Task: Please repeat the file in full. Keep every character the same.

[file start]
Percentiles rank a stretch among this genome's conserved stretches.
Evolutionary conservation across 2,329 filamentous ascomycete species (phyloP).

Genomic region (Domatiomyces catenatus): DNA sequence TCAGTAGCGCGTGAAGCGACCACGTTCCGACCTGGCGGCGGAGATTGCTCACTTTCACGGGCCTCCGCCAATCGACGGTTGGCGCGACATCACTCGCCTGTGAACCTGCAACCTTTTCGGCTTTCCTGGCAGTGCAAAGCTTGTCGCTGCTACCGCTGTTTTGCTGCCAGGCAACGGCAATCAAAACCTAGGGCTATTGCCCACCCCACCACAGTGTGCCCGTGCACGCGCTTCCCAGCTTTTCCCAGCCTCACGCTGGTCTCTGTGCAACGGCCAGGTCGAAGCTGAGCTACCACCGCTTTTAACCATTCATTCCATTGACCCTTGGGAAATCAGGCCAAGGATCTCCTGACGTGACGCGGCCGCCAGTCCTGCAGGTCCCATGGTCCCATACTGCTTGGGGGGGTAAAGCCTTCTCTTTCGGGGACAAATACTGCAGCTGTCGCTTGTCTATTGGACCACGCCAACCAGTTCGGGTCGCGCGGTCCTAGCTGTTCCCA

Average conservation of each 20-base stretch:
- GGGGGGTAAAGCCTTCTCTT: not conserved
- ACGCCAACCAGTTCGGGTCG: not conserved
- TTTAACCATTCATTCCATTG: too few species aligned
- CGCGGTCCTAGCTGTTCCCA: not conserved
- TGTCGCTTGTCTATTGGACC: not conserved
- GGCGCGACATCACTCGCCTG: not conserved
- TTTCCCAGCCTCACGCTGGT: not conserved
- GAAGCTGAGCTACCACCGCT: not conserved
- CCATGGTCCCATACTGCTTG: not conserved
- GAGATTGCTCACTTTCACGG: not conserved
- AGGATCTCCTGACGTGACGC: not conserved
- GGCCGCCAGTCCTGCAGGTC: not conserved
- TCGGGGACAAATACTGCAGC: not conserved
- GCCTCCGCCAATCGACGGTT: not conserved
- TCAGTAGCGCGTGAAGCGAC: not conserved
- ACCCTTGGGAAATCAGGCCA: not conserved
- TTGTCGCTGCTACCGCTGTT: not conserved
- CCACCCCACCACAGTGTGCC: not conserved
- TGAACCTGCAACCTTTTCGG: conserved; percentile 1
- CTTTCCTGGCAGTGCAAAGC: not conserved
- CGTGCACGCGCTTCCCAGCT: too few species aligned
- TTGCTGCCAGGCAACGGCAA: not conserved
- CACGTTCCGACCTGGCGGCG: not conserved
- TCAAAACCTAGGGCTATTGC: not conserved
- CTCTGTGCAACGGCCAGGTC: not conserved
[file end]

Percentiles rank a stretch among this genome's conserved stretches.
Evolutionary conservation across 2,329 filamentous ascomycete species (phyloP).

Genomic region (Domatiomyces catenatus): DNA sequence TCAGTAGCGCGTGAAGCGACCACGTTCCGACCTGGCGGCGGAGATTGCTCACTTTCACGGGCCTCCGCCAATCGACGGTTGGCGCGACATCACTCGCCTGTGAACCTGCAACCTTTTCGGCTTTCCTGGCAGTGCAAAGCTTGTCGCTGCTACCGCTGTTTTGCTGCCAGGCAACGGCAATCAAAACCTAGGGCTATTGCCCACCCCACCACAGTGTGCCCGTGCACGCGCTTCCCAGCTTTTCCCAGCCTCACGCTGGTCTCTGTGCAACGGCCAGGTCGAAGCTGAGCTACCACCGCTTTTAACCATTCATTCCATTGACCCTTGGGAAATCAGGCCAAGGATCTCCTGACGTGACGCGGCCGCCAGTCCTGCAGGTCCCATGGTCCCATACTGCTTGGGGGGGTAAAGCCTTCTCTTTCGGGGACAAATACTGCAGCTGTCGCTTGTCTATTGGACCACGCCAACCAGTTCGGGTCGCGCGGTCCTAGCTGTTCCCA

Average conservation of each 20-base stretch:
- GGGGGGTAAAGCCTTCTCTT: not conserved
- ACGCCAACCAGTTCGGGTCG: not conserved
- TTTAACCATTCATTCCATTG: too few species aligned
- CGCGGTCCTAGCTGTTCCCA: not conserved
- TGTCGCTTGTCTATTGGACC: not conserved
- GGCGCGACATCACTCGCCTG: not conserved
- TTTCCCAGCCTCACGCTGGT: not conserved
- GAAGCTGAGCTACCACCGCT: not conserved
- CCATGGTCCCATACTGCTTG: not conserved
- GAGATTGCTCACTTTCACGG: not conserved
- AGGATCTCCTGACGTGACGC: not conserved
- GGCCGCCAGTCCTGCAGGTC: not conserved
- TCGGGGACAAATACTGCAGC: not conserved
- GCCTCCGCCAATCGACGGTT: not conserved
- TCAGTAGCGCGTGAAGCGAC: not conserved
- ACCCTTGGGAAATCAGGCCA: not conserved
- TTGTCGCTGCTACCGCTGTT: not conserved
- CCACCCCACCACAGTGTGCC: not conserved
- TGAACCTGCAACCTTTTCGG: conserved; percentile 1
- CTTTCCTGGCAGTGCAAAGC: not conserved
- CGTGCACGCGCTTCCCAGCT: too few species aligned
- TTGCTGCCAGGCAACGGCAA: not conserved
- CACGTTCCGACCTGGCGGCG: not conserved
- TCAAAACCTAGGGCTATTGC: not conserved
- CTCTGTGCAACGGCCAGGTC: not conserved